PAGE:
Fed not planning to raise rates
WASHINGTON — The Federal Reserve has begun to discuss the tools it could use to finally pull back the extraordinary stimulus it has provided the U.S. economy since 2008. But Fed officials plan further discussions and have set no timetable for any increase in interest rates. Minutes of the Fed’s April 29-30 meeting released Wednesday show that officials discussed how to unwind the support they’ve given the economy once they decide to begin raising the Fed’s key short-term rate. That rate has remained at a record low near zero since December 2008. The minutes stressed that the discussion should not be viewed as a signal that an increase in short-term rates is imminent.
Company charged in outbreak
IOWA CITY, Iowa — An Iowa company and two executives were charged Wednesday with selling the eggs responsible for a 2010 salmonella outbreak that sickened thousands of people and led to an unprecedented recall of 550 million eggs. Egg industry titan Austin “Jack” DeCoster and his son, Peter DeCoster, were charged with introducing adulterated food into interstate commerce. Quality Egg LLC, which includes the Decosters’ former network of chicken and egg-laying farms, was charged with introducing misbranded food into interstate commerce for selling products with labels that made the eggs appear to be not as old as they actually were. The company also is charged with bribing a public official for an alleged attempt to influence a U.S. Department of Agriculture inspector.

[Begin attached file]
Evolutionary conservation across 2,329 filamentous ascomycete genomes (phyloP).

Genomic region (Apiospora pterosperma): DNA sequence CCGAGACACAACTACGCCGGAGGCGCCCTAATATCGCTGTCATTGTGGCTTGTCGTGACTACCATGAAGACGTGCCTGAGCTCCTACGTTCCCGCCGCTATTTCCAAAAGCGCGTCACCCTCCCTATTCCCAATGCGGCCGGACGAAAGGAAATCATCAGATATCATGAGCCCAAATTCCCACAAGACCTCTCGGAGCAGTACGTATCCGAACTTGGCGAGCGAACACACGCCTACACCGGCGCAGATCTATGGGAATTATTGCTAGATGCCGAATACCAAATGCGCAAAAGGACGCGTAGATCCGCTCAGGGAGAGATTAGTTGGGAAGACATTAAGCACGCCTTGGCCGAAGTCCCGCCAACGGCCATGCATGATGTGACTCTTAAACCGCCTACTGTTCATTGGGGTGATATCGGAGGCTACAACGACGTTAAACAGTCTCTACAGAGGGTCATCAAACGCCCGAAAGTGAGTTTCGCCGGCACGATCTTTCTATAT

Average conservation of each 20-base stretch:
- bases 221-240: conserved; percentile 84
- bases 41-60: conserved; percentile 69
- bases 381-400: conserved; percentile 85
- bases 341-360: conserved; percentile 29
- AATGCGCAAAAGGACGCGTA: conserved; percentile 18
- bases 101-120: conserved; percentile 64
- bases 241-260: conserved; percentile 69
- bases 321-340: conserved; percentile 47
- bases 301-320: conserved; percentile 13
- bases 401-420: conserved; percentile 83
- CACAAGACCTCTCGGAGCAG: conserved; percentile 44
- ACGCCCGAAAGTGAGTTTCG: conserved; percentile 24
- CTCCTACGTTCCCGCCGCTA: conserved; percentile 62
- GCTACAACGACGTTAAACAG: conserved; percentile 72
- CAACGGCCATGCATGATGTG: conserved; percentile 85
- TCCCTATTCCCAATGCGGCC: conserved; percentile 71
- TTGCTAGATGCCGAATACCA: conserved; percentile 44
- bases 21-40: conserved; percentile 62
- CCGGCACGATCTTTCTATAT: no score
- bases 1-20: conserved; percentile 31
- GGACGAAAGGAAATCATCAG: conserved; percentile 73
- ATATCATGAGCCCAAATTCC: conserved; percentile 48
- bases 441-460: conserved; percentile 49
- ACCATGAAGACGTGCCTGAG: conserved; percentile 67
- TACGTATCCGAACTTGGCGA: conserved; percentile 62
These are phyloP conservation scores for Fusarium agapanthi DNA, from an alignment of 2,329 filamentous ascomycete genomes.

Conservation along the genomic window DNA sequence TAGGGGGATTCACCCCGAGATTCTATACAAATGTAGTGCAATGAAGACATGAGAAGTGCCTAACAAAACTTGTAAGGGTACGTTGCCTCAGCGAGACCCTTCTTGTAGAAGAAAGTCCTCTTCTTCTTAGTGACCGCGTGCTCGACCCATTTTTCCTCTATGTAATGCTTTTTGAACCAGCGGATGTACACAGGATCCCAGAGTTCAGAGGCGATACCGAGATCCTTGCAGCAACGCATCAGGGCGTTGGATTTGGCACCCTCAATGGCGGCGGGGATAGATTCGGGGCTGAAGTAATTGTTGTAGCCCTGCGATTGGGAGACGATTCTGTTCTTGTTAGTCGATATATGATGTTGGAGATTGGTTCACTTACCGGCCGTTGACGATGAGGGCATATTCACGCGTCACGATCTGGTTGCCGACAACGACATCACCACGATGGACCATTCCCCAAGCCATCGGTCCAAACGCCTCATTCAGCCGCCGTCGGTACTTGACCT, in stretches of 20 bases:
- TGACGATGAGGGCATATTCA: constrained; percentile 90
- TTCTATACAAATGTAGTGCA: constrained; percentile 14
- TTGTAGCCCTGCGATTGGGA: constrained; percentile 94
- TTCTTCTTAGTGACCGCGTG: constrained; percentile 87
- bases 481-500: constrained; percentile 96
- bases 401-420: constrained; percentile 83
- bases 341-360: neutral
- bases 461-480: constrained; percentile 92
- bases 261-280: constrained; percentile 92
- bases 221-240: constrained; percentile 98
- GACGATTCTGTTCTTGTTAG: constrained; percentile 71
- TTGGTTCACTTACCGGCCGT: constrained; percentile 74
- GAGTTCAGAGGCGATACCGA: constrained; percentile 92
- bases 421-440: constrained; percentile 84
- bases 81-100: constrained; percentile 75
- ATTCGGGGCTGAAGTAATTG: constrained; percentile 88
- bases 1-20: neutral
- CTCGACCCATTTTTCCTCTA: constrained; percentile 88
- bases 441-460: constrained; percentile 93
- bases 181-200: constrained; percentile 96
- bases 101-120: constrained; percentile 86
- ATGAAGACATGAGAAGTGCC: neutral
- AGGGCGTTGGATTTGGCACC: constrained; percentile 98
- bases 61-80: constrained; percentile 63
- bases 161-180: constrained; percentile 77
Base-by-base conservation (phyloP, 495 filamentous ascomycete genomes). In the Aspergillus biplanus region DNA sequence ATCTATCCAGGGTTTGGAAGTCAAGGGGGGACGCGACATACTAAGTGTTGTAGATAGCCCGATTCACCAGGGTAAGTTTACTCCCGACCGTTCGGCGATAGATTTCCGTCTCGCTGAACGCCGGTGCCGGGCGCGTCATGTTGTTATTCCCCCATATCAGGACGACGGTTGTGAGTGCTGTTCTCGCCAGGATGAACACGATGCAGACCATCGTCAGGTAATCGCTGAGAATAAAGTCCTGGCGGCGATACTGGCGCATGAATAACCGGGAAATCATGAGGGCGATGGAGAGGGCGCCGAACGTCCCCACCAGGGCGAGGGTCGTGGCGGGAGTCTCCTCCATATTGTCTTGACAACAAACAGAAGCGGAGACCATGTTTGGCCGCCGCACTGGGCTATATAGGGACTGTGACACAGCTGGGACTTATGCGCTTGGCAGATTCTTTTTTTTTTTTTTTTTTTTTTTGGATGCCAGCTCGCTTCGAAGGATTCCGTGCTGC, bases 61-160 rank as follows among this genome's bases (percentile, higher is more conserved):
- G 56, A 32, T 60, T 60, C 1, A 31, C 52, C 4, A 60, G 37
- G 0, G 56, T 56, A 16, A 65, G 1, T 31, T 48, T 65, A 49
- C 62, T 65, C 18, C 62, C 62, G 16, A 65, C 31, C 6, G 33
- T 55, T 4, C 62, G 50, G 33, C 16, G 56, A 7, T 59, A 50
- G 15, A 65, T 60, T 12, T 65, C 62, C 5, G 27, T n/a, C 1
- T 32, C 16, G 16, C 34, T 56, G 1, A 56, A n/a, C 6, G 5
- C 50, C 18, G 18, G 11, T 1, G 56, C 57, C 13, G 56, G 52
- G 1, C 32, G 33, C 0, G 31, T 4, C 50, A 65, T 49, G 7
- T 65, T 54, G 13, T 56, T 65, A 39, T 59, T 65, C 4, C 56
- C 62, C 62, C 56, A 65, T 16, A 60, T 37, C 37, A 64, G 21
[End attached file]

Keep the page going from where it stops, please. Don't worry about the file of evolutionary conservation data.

Social media changes etiquette
NEW YORK — Much has changed about workplace and business etiquette since Emily Post was dispensing advice herself. Post died in 1960, but her family has carried on her love of good manners through the Emily Post Institute in Burlington, Vt. The latest from the Posts is a third edition of “The Etiquette Advantage in Business,” released this month by William Morrow. Great-great-granddaughter Lizzie Post said an update was needed to take into account the explosion in social media and digital communications, along with a more casual work environment in many fields.